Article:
3) YOU MUST INCLUDE PAGE NUMBERS, WHICH REFER TO THE PAGE ON WHICH THE QUOTE OR IDEA WAS FOUND.
FINAL ESSAY INSTRUCTIONS
Write, rewrite, rewrite your final essay many times. Writing consolidates your ideas. A single draft of an essay often is not only poorly written but also is disorganized and replete with undeveloped arguments/ideas. Submitting a single draft will probably result in a failing grade unless you are a brilliant writer.
If you struggle with writing, consult the writing center. Contact the center early because the sheer number of students requesting help at the end of the semester rises exponentially.
There is also a link to the Kathleen Jones Writing Center on MYIUP under Academics, then Teaching and Research Resources
Writing Help Sheets:
The essay should be roughly 6-8 pages although the length should be determined by content. There is no penalty for length. Nonetheless, be aware that the I determined the page number because the content demands it. You may submit a shorter essay, but if it does not address the parameters of the assignment and is not thorough, your essay will suffer.
1. You will have to write an introduction, that is powerful, intriguing and seizes the reader’s attention
2. The description you submitted should follow the introduction. Make sure you have made the adjustments I suggested in my comments.
3. A transitional paragraph should create a bridge between the description and your interpretation of the painting. For example: This essay is devoted to an analysis of the crucifixion. Made by Spanish artists, ……………………
4. Your analysis of the details should follow the transitional paragraph.
5. Provie a context for the painting, ie. Spanish interest and mystical texts about the blood of Christ, the Crucifixion etc., which help to situate the details in a historical/cultural/geographical framework.
6. Conclusion. Do not merely repeat the content of your argument. The conclusion is the last thing I will read. A powerful last statement creates a very favorable impression.
You must include references to other scholars’ ideas and words. If you quote an author, you must enclose the words in quotation marks. The easiest way to cite an idea or another person’s words is intertextual. For example: “the suffering Virgin, is a trope established by Byzantine theologians in the thirteenth century” (Kabala, p. 3). FAILURE TO CITE A SOURCE, is plagiarism, an academic offense that will result either in 0 and/or academic sanctions. I use TURNITIN and another plagiarism detector to identify plagiarized ideas and quotations.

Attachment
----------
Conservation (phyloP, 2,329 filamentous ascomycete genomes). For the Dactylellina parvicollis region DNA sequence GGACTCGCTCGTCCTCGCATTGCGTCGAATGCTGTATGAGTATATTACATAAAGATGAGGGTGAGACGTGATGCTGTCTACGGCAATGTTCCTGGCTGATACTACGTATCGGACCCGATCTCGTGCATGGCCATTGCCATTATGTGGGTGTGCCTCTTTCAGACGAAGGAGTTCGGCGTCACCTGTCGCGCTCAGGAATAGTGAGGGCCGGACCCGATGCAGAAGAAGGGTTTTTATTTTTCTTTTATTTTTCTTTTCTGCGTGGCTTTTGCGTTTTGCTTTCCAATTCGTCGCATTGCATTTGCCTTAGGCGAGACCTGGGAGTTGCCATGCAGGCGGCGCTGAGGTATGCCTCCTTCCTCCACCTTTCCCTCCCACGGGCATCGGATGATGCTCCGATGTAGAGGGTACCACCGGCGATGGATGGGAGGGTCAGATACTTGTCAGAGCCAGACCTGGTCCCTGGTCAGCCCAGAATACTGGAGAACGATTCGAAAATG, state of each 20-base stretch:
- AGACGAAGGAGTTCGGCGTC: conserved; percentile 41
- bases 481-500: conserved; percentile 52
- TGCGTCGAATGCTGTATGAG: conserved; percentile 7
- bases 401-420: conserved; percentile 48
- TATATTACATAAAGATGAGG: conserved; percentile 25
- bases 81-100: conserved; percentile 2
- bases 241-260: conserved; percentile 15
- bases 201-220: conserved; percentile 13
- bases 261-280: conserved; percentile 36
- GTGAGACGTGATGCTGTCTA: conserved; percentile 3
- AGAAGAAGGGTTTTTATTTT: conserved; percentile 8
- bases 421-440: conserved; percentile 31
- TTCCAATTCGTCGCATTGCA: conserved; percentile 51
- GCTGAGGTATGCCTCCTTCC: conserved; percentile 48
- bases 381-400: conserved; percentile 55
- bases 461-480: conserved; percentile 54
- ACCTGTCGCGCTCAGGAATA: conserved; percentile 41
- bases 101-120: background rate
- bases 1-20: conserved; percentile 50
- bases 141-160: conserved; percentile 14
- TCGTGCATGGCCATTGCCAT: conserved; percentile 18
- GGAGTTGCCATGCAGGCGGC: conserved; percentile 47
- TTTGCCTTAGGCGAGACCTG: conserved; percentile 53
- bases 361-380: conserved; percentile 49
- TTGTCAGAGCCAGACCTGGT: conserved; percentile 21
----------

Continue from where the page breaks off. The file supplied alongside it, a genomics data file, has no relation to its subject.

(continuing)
YOUR ESSAY SHOULD NOT BE COMPOSED OF A SERIES OF QUOTATIONS BY SECONDARY AUTHORS. You will likely fail because a reliance on other people’s words not only creates a disorganized essay without an argument, but also indicates a failure to think through ideas or work through writing challenges.
SECONDARY SOURCE/AUTHOR: Interprets historical documents/artifacts etc. For example, my article about the Black Madonna in Czestochowa is a secondary source because the Black Madonna was made in the fourteenth century and I interpreted the icon in the twenty-first century.
PRIMARY AUTHOR: A first-hand or contemporary account of an event or topic. For example, Alberti is a primary author because is book On Painting, was written at a time when many Renaissance painters were reading his work or were creating at the same time that Alberti wrote his treatise. Primary sources provide the most direct evidence of a time or event because they were created by people or things that were there at the time or event. These sources have not been modified by interpretation and offer original thought or new information. Primary sources are original materials. YOU CAN QUOTE PRIMARY SOURCES but you will, often have to explain them.